September 18, 2012 in News
City of Lake city – once again looking into red light camera’s. American Traffic Solutions (ATS) from Arizona came to City Hall last Monday night to introduce themselves, a company that claims to be the largest red-light camera company in America. It will cost Lake City $4,700 a month per camera.
A question was raised: what if your kid is in the car? Answer: If your kid causes the camera to photograph a violation, the owner receives the violation. If the owner doesn’t want to pay for the violation, he or she will have to turn in their kid.
Question: Can the City get out of the contract? Answer: “Absolutely not.” City Manager Wendell Johnson told the Council, “Our goal is safety.”
To help the city make their decision here are 2 cases of “red light camera’s that have been ruled “unconstitutional”
A Broward County judge has ruled some Red Light Camera Tickets are unconstitutional and has thrown them out. Judge Steven DeLuca, a Broward County Judge just signed an order where he agreed that red light camera’s are unconstitutional.
Prior to the ruling, if two people owned a car together, meaning two names were on the registration, and that car went through a red light camera intersection, the name that appeared first on the registration was the one that would get the ticket.
Judge DeLuca’s ruling says: that by choosing the top name on the registration, it is a clear violation of the equal protection clause of the constitution which deals with treating similarly situated people differently (which in legal terms is a big “no-no”).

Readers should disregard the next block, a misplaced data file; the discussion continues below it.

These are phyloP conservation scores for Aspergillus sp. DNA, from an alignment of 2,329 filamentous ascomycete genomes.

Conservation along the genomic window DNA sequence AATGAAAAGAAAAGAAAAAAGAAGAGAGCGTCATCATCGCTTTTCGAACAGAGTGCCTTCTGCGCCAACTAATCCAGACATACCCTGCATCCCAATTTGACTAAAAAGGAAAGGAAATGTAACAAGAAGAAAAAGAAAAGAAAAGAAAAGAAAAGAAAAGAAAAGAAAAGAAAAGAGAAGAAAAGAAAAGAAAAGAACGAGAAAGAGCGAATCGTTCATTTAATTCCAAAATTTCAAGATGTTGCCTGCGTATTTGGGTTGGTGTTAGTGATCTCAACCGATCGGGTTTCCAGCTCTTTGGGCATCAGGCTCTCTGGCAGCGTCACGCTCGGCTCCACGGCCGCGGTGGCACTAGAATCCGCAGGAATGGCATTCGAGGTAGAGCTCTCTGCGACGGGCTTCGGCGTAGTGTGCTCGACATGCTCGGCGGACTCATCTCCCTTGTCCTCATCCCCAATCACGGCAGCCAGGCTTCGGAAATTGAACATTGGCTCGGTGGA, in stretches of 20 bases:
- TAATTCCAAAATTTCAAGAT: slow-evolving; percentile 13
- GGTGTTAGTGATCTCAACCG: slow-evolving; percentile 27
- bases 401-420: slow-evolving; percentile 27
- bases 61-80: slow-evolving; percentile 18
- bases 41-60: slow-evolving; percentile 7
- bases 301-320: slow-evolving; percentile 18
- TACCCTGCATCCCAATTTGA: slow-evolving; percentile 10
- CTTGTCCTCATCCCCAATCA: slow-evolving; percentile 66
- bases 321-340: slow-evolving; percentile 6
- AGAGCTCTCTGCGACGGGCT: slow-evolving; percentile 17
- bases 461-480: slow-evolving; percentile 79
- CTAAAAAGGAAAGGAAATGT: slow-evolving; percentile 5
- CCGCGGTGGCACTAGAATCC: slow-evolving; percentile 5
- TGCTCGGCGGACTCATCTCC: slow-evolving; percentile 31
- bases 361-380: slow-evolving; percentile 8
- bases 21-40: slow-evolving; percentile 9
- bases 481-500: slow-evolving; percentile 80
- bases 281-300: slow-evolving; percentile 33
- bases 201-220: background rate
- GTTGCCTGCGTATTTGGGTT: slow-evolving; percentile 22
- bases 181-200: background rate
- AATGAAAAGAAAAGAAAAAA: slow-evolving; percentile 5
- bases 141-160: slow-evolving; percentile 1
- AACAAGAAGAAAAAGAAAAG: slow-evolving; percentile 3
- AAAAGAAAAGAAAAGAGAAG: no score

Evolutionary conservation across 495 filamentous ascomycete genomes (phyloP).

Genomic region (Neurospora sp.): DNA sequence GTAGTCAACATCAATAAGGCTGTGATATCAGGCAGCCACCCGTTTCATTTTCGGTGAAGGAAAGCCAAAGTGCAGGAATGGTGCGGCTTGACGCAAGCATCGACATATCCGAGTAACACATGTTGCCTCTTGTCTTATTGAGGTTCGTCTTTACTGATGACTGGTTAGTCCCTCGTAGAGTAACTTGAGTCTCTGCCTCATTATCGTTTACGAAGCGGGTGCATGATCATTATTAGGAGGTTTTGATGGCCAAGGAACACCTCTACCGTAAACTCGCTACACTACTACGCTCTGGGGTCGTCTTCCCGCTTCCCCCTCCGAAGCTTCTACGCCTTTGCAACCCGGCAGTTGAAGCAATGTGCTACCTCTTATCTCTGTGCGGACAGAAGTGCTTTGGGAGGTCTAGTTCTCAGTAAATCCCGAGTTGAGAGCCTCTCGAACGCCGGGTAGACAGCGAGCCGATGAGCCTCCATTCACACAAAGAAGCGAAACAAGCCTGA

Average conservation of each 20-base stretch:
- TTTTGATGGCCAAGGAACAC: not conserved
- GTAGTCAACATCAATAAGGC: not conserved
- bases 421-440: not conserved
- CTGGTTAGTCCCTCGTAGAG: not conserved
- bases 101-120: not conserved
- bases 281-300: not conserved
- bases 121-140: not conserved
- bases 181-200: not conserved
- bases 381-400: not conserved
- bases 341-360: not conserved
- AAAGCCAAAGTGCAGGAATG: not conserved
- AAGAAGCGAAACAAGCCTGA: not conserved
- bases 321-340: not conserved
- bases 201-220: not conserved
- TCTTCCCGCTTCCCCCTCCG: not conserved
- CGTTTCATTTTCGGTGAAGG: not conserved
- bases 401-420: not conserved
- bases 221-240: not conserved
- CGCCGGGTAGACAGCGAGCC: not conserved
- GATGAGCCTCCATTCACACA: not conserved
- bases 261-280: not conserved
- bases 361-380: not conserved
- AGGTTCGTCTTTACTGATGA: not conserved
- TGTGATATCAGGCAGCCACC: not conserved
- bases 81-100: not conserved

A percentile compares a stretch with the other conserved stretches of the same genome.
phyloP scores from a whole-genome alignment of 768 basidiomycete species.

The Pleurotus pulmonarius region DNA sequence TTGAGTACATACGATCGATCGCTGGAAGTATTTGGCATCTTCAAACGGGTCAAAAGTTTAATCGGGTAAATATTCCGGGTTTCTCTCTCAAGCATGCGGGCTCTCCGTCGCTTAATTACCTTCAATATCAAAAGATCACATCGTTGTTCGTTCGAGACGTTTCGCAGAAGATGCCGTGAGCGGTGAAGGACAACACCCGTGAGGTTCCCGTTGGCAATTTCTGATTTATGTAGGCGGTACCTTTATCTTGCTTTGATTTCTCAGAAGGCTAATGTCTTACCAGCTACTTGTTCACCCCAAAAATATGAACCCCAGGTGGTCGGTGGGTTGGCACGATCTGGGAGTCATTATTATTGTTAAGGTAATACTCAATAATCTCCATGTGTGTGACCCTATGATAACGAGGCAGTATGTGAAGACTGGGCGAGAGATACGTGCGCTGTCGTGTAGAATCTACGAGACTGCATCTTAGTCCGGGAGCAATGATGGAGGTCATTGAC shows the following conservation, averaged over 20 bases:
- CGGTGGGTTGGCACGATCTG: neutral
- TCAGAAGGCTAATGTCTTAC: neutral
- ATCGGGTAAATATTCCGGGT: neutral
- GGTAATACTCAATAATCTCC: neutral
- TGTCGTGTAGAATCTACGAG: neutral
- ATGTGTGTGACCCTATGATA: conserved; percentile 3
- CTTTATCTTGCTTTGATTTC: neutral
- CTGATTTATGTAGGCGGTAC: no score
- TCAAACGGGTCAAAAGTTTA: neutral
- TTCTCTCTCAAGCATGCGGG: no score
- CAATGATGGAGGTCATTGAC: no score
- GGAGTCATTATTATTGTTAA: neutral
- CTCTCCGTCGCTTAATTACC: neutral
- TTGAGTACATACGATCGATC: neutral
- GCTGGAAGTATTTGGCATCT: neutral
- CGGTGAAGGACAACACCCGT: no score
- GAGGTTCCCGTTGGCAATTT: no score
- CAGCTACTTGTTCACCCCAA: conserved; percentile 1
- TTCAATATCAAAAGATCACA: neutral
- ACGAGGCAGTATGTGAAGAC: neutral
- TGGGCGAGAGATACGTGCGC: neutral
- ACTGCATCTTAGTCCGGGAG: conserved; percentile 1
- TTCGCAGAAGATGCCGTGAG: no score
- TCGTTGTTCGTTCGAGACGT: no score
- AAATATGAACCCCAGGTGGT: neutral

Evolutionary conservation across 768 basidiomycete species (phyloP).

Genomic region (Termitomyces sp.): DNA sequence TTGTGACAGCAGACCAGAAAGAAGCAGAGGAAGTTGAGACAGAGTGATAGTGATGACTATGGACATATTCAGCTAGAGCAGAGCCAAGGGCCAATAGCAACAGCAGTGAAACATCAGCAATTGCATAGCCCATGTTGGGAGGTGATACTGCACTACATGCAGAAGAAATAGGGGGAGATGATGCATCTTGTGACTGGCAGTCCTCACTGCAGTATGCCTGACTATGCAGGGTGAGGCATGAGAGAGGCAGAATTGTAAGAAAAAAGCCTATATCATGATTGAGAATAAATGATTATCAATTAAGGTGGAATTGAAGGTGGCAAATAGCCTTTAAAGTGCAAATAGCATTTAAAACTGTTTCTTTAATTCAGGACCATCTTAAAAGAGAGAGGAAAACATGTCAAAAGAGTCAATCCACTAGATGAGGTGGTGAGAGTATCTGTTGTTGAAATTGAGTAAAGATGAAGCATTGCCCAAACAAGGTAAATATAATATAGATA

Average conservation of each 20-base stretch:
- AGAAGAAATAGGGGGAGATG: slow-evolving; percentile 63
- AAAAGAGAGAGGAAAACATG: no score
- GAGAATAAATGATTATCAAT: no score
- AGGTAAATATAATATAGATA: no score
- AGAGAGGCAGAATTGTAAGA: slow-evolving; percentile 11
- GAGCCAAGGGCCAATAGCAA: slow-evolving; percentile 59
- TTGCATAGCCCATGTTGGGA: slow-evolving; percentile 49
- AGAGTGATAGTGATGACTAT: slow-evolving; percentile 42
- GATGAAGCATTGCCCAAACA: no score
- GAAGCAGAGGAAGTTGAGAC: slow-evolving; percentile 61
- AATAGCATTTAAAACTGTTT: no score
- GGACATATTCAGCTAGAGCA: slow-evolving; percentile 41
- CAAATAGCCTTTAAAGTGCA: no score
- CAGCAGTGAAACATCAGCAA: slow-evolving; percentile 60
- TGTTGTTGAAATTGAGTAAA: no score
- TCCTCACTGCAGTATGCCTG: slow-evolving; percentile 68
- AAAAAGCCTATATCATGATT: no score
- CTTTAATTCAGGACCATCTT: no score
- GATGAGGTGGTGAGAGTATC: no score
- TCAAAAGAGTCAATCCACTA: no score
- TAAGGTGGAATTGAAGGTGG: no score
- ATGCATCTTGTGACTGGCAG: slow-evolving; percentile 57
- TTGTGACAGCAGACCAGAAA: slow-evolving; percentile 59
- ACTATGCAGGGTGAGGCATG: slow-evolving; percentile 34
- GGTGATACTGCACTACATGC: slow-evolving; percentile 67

Pasco County Judge Anne Wansboro was in agreement and dismissed the case Filippone brought before her stating that use of the cameras ”impermissibly shifts the burden of proof to the Defendant and therefore does not afford due process, and is unconstitutional to the extent due process is not provided.”
But the case is not completely closed. — there has not been a motion to remove them — and some city officials within the county will be appealing Wansboro’s decision: “We do not agree with the decision,” said City Manager Tom O’Neill, who said the city was not notified of any constitutional challenge to its two red light cameras on U.S. 19. “It would be our position that we were not afforded due process and did not have the opportunity to speak.”
City officials in other Florida counties are keeping tabs on the proceedings as it makes it through the appeals process but continue to use their cameras as is.